A few years ago I went to a Debbie Ford workshop on her book Dark Side of the Light Chasers. I found it one of the best workshops I’ve ever attended on personal growth.
As I’ve looked at what I want to say about health and wellness in the United States, I really have to focus on the fact that I think sickness is the dark side of health. It is, as it were the shadow. Of course Jung was the person who talked about shadows and shadow imagery. Most of Ford’s information is based on work by Jung. What Ford does is bring that work to relevance in our personal life. It is no longer shadow theory but shadow living. Ford’s exercises in both the book and the workshop are designed to make us use our shadows instead of disowning. If we fear being called a bitch, we might get an exercise that insists we be a bitch once a day for a week. We must go out and find situations that require us to be a bitch. Part of learning to accept the bitch energy is that the bitch isn’t just nasty–she’s powerful. She can get things gone when that has to happen. We no longer have to be nice at the expense of our power. The irony is that when we use our bitch power wisely, we are far less likely to be perceived as “such a bitch” when we aren’t expecting it.
Sickness then is the thing we all try and deny. No one wants to look at it. Yet, in the same way we can’t have thin without fat, we can’t have health without sickness. It’s a continuum and sickness has ended up on the dark side. If we realize that sometimes sickness happens and let it happen, realizing that it’s not a punishment or something we “did” or anything else, we may find that we have less to worry about from sickness.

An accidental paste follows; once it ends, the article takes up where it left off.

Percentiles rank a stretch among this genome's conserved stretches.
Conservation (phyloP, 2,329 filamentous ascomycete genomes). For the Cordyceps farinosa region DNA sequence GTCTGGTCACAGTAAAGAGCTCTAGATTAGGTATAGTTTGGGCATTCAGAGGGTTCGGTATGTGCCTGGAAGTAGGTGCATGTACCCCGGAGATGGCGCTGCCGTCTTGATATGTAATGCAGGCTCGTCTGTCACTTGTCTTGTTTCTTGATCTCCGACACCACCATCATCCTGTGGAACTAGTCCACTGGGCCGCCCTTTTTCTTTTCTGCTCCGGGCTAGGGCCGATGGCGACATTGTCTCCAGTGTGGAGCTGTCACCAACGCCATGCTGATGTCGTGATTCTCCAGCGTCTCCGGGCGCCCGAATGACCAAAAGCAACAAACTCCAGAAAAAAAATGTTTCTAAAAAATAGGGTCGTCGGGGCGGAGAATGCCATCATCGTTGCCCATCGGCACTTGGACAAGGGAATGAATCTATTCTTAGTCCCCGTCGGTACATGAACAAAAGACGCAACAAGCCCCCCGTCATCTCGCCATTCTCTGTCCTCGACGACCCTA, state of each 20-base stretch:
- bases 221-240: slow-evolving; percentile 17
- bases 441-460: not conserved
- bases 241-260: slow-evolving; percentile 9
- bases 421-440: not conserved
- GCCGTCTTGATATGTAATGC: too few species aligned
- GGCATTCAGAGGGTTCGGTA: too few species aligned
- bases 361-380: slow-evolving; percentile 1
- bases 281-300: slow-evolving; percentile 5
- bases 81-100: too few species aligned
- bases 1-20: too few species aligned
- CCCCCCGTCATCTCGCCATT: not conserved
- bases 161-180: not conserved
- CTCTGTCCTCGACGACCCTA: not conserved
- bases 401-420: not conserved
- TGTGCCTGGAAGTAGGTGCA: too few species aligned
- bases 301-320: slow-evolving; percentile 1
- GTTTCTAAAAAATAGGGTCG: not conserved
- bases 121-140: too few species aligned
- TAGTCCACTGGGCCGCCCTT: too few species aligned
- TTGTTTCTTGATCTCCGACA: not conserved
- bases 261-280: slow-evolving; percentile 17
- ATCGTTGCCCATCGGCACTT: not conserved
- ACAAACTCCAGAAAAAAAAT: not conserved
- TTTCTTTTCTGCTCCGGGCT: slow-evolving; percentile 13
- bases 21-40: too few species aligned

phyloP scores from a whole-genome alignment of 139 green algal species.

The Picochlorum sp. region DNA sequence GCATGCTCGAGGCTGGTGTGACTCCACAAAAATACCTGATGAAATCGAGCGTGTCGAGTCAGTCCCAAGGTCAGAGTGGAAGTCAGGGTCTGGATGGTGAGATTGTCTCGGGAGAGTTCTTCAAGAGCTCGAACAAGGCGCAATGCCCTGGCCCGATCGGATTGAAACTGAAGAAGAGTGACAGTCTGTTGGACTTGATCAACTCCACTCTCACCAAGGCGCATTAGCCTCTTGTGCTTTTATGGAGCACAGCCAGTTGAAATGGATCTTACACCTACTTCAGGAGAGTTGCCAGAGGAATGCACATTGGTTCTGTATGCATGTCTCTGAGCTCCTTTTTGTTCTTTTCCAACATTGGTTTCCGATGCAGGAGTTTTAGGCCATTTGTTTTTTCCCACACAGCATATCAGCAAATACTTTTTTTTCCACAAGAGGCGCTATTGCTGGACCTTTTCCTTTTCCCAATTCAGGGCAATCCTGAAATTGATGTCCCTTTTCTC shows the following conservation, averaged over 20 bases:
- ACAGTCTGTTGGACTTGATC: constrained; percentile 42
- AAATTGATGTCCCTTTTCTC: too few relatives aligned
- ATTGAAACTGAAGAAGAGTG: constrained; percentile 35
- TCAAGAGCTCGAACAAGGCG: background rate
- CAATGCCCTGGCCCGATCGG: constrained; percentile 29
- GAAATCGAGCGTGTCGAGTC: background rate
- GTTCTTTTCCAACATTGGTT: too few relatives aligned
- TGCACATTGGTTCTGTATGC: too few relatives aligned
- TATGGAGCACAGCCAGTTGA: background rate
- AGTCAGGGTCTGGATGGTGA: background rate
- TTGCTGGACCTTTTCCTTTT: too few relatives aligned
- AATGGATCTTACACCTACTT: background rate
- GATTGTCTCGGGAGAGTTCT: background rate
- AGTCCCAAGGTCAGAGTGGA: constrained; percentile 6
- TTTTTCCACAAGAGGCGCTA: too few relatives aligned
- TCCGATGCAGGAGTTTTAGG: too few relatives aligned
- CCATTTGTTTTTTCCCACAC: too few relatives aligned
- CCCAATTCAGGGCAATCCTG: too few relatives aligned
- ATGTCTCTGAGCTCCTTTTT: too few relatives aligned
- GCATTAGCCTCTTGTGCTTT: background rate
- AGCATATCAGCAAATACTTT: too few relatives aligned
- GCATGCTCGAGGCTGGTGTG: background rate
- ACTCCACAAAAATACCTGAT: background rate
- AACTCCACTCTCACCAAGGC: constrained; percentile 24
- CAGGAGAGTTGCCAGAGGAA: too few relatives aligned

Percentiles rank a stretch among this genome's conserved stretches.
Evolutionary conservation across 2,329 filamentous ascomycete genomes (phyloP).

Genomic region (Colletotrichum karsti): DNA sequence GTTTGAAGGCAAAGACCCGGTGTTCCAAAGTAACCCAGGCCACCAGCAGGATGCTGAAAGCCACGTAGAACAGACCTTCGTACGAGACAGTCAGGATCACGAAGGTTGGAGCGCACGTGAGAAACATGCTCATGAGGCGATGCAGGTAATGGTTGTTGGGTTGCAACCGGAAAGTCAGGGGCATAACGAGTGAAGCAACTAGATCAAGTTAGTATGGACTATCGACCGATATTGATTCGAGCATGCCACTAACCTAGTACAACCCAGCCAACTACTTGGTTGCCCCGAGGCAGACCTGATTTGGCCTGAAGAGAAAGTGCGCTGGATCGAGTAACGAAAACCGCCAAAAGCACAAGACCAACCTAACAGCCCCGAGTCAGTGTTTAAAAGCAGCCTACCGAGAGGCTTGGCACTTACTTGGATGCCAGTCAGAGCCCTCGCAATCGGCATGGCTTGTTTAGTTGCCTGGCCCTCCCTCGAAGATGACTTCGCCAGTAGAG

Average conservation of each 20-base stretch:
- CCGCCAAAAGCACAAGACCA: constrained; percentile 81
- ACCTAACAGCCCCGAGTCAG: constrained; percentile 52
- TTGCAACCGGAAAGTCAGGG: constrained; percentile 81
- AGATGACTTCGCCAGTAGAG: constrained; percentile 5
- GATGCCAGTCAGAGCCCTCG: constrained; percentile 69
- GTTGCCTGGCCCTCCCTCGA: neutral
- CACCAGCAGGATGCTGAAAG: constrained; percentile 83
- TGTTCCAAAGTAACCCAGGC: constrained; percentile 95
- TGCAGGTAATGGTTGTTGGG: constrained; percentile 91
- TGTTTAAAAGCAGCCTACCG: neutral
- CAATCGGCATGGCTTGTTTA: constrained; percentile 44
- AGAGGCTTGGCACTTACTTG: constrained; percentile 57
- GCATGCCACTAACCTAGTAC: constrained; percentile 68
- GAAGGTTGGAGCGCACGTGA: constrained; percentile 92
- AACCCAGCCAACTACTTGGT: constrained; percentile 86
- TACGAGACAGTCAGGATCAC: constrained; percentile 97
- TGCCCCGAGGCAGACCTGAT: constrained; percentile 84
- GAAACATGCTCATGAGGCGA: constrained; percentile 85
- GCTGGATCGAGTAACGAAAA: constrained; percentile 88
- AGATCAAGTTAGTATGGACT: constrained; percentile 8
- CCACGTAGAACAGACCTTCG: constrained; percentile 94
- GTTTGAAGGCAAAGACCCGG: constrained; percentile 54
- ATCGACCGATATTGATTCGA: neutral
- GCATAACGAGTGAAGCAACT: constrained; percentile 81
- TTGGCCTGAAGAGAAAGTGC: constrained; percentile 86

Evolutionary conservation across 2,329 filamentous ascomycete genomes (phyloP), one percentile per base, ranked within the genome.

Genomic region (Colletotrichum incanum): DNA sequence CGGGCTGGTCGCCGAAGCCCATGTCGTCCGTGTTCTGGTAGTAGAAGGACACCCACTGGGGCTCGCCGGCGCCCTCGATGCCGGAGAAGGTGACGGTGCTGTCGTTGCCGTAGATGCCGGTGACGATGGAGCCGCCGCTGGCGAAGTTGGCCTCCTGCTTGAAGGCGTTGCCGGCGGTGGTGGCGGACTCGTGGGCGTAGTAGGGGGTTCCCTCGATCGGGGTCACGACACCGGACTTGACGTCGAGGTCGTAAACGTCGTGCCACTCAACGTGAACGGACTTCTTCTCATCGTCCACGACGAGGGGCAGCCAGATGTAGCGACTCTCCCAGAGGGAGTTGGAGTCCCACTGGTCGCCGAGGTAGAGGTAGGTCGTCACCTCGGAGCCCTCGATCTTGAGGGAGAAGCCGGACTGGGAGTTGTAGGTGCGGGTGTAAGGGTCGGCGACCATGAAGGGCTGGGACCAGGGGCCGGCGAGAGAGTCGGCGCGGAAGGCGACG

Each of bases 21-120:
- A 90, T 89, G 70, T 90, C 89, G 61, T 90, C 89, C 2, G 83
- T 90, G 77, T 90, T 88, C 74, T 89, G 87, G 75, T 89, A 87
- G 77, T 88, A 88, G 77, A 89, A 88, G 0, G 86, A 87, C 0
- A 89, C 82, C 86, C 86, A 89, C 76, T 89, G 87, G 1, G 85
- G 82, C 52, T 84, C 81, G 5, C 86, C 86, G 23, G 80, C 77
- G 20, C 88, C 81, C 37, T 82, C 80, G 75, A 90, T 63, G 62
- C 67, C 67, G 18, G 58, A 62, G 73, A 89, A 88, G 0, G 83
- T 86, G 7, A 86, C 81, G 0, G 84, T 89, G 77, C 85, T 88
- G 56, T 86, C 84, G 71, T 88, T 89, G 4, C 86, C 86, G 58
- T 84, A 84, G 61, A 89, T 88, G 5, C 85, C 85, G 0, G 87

Unlike many of our internal issues, sickness doesn’t seem to have much to recommend it in the way of strength. It does, however, have a lot to recommend it in the way of making us think about our lives. What is sickness really keeping us from? When we work so hard for health, why aren’t we having fun? Are we living when we work towards health or are we forcing sickness on ourselves by ignoring joy in life? How do we balance our life so that we are not rigidly forcing ourselves away from those things we think are bad for us but give us such pleasure. If we have given up chocolate desserts because they are bad for us, is our life really better after several months without them? Do we still crave them? Is there a way we can have that flavor from time to time to satisfy that longing without making our body sick?
Sickness can bring these questions to the fore and make us re examine our life. It doesn’t feel good but then the examination of life often doesn’t. If we take the time to look at how we live, and really focused on the enjoyment in our life and the balance in our life, maybe our moments of sickness would be less intense.
Certainly that’s not the only reason we get sick, but this is one possible reason. For those with longer term illness, I submit that they are the shadows outside ourselves. They are showing us what we are doing to ourselves as we live this constant fast paced lifestyle.